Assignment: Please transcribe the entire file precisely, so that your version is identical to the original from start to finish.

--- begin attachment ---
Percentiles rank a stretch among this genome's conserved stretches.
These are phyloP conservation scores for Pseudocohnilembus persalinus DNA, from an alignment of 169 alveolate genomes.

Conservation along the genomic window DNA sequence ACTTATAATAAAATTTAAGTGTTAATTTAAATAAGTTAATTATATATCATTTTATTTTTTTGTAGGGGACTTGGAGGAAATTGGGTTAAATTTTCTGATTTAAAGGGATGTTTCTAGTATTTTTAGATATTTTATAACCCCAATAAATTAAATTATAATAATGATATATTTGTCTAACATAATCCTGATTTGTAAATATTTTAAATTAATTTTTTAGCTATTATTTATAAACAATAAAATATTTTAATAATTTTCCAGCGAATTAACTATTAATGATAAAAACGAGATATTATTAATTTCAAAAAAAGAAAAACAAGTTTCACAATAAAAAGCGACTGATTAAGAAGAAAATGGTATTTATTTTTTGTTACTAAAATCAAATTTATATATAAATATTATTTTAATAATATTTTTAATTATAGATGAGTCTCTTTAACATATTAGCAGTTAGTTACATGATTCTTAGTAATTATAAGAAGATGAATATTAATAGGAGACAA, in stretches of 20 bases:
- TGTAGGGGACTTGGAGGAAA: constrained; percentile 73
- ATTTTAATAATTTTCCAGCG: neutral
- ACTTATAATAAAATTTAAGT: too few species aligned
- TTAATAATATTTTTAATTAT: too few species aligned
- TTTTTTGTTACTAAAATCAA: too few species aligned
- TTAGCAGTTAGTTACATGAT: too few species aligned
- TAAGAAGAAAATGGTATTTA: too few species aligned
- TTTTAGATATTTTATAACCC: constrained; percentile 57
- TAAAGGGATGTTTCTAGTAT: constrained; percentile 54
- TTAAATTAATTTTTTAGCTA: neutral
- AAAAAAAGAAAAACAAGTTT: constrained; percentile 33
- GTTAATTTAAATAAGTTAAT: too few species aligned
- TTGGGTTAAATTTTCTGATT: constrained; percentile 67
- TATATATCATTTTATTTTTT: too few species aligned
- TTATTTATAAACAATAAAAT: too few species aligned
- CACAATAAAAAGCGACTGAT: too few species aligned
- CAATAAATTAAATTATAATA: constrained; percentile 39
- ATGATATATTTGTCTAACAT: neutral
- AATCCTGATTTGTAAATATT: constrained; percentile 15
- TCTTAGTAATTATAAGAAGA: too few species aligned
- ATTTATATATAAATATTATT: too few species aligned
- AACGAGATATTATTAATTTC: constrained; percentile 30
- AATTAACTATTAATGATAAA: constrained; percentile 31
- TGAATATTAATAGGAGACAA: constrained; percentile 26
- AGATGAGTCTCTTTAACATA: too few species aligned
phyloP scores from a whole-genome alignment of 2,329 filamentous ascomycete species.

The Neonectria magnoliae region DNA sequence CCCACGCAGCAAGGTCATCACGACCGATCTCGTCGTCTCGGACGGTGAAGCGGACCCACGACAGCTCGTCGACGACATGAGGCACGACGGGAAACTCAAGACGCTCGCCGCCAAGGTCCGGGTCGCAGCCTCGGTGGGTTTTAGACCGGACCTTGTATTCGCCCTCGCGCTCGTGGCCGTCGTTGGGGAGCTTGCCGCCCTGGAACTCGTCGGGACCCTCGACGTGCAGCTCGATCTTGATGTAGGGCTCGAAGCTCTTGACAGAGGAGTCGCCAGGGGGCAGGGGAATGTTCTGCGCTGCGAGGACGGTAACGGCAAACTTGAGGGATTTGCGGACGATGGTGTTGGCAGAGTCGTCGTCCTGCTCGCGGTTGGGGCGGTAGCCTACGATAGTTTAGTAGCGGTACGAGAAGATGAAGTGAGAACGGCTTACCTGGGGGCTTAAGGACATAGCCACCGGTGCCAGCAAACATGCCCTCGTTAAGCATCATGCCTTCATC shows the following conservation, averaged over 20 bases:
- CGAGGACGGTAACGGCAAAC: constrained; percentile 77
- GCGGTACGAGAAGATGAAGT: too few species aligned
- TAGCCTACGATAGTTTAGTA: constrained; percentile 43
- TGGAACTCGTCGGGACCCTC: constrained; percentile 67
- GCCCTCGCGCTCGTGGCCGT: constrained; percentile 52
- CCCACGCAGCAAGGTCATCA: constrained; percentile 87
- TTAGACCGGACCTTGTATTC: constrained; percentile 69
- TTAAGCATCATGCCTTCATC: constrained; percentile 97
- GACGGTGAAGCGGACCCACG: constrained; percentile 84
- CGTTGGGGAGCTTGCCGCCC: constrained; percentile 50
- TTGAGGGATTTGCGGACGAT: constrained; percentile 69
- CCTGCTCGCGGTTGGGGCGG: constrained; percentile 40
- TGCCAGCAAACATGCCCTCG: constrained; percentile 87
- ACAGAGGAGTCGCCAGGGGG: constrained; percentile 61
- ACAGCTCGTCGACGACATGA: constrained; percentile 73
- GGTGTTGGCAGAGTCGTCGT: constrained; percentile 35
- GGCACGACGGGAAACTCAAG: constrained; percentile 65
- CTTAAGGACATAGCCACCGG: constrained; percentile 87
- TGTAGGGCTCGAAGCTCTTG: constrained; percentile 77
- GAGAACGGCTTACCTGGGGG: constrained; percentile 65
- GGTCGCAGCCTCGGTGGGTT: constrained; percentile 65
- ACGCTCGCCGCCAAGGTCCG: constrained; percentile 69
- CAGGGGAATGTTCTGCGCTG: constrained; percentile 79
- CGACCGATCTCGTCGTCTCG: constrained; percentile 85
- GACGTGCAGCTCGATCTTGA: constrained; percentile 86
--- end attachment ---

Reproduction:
Percentiles rank a stretch among this genome's conserved stretches.
These are phyloP conservation scores for Pseudocohnilembus persalinus DNA, from an alignment of 169 alveolate genomes.

Conservation along the genomic window DNA sequence ACTTATAATAAAATTTAAGTGTTAATTTAAATAAGTTAATTATATATCATTTTATTTTTTTGTAGGGGACTTGGAGGAAATTGGGTTAAATTTTCTGATTTAAAGGGATGTTTCTAGTATTTTTAGATATTTTATAACCCCAATAAATTAAATTATAATAATGATATATTTGTCTAACATAATCCTGATTTGTAAATATTTTAAATTAATTTTTTAGCTATTATTTATAAACAATAAAATATTTTAATAATTTTCCAGCGAATTAACTATTAATGATAAAAACGAGATATTATTAATTTCAAAAAAAGAAAAACAAGTTTCACAATAAAAAGCGACTGATTAAGAAGAAAATGGTATTTATTTTTTGTTACTAAAATCAAATTTATATATAAATATTATTTTAATAATATTTTTAATTATAGATGAGTCTCTTTAACATATTAGCAGTTAGTTACATGATTCTTAGTAATTATAAGAAGATGAATATTAATAGGAGACAA, in stretches of 20 bases:
- TGTAGGGGACTTGGAGGAAA: constrained; percentile 73
- ATTTTAATAATTTTCCAGCG: neutral
- ACTTATAATAAAATTTAAGT: too few species aligned
- TTAATAATATTTTTAATTAT: too few species aligned
- TTTTTTGTTACTAAAATCAA: too few species aligned
- TTAGCAGTTAGTTACATGAT: too few species aligned
- TAAGAAGAAAATGGTATTTA: too few species aligned
- TTTTAGATATTTTATAACCC: constrained; percentile 57
- TAAAGGGATGTTTCTAGTAT: constrained; percentile 54
- TTAAATTAATTTTTTAGCTA: neutral
- AAAAAAAGAAAAACAAGTTT: constrained; percentile 33
- GTTAATTTAAATAAGTTAAT: too few species aligned
- TTGGGTTAAATTTTCTGATT: constrained; percentile 67
- TATATATCATTTTATTTTTT: too few species aligned
- TTATTTATAAACAATAAAAT: too few species aligned
- CACAATAAAAAGCGACTGAT: too few species aligned
- CAATAAATTAAATTATAATA: constrained; percentile 39
- ATGATATATTTGTCTAACAT: neutral
- AATCCTGATTTGTAAATATT: constrained; percentile 15
- TCTTAGTAATTATAAGAAGA: too few species aligned
- ATTTATATATAAATATTATT: too few species aligned
- AACGAGATATTATTAATTTC: constrained; percentile 30
- AATTAACTATTAATGATAAA: constrained; percentile 31
- TGAATATTAATAGGAGACAA: constrained; percentile 26
- AGATGAGTCTCTTTAACATA: too few species aligned
phyloP scores from a whole-genome alignment of 2,329 filamentous ascomycete species.

The Neonectria magnoliae region DNA sequence CCCACGCAGCAAGGTCATCACGACCGATCTCGTCGTCTCGGACGGTGAAGCGGACCCACGACAGCTCGTCGACGACATGAGGCACGACGGGAAACTCAAGACGCTCGCCGCCAAGGTCCGGGTCGCAGCCTCGGTGGGTTTTAGACCGGACCTTGTATTCGCCCTCGCGCTCGTGGCCGTCGTTGGGGAGCTTGCCGCCCTGGAACTCGTCGGGACCCTCGACGTGCAGCTCGATCTTGATGTAGGGCTCGAAGCTCTTGACAGAGGAGTCGCCAGGGGGCAGGGGAATGTTCTGCGCTGCGAGGACGGTAACGGCAAACTTGAGGGATTTGCGGACGATGGTGTTGGCAGAGTCGTCGTCCTGCTCGCGGTTGGGGCGGTAGCCTACGATAGTTTAGTAGCGGTACGAGAAGATGAAGTGAGAACGGCTTACCTGGGGGCTTAAGGACATAGCCACCGGTGCCAGCAAACATGCCCTCGTTAAGCATCATGCCTTCATC shows the following conservation, averaged over 20 bases:
- CGAGGACGGTAACGGCAAAC: constrained; percentile 77
- GCGGTACGAGAAGATGAAGT: too few species aligned
- TAGCCTACGATAGTTTAGTA: constrained; percentile 43
- TGGAACTCGTCGGGACCCTC: constrained; percentile 67
- GCCCTCGCGCTCGTGGCCGT: constrained; percentile 52
- CCCACGCAGCAAGGTCATCA: constrained; percentile 87
- TTAGACCGGACCTTGTATTC: constrained; percentile 69
- TTAAGCATCATGCCTTCATC: constrained; percentile 97
- GACGGTGAAGCGGACCCACG: constrained; percentile 84
- CGTTGGGGAGCTTGCCGCCC: constrained; percentile 50
- TTGAGGGATTTGCGGACGAT: constrained; percentile 69
- CCTGCTCGCGGTTGGGGCGG: constrained; percentile 40
- TGCCAGCAAACATGCCCTCG: constrained; percentile 87
- ACAGAGGAGTCGCCAGGGGG: constrained; percentile 61
- ACAGCTCGTCGACGACATGA: constrained; percentile 73
- GGTGTTGGCAGAGTCGTCGT: constrained; percentile 35
- GGCACGACGGGAAACTCAAG: constrained; percentile 65
- CTTAAGGACATAGCCACCGG: constrained; percentile 87
- TGTAGGGCTCGAAGCTCTTG: constrained; percentile 77
- GAGAACGGCTTACCTGGGGG: constrained; percentile 65
- GGTCGCAGCCTCGGTGGGTT: constrained; percentile 65
- ACGCTCGCCGCCAAGGTCCG: constrained; percentile 69
- CAGGGGAATGTTCTGCGCTG: constrained; percentile 79
- CGACCGATCTCGTCGTCTCG: constrained; percentile 85
- GACGTGCAGCTCGATCTTGA: constrained; percentile 86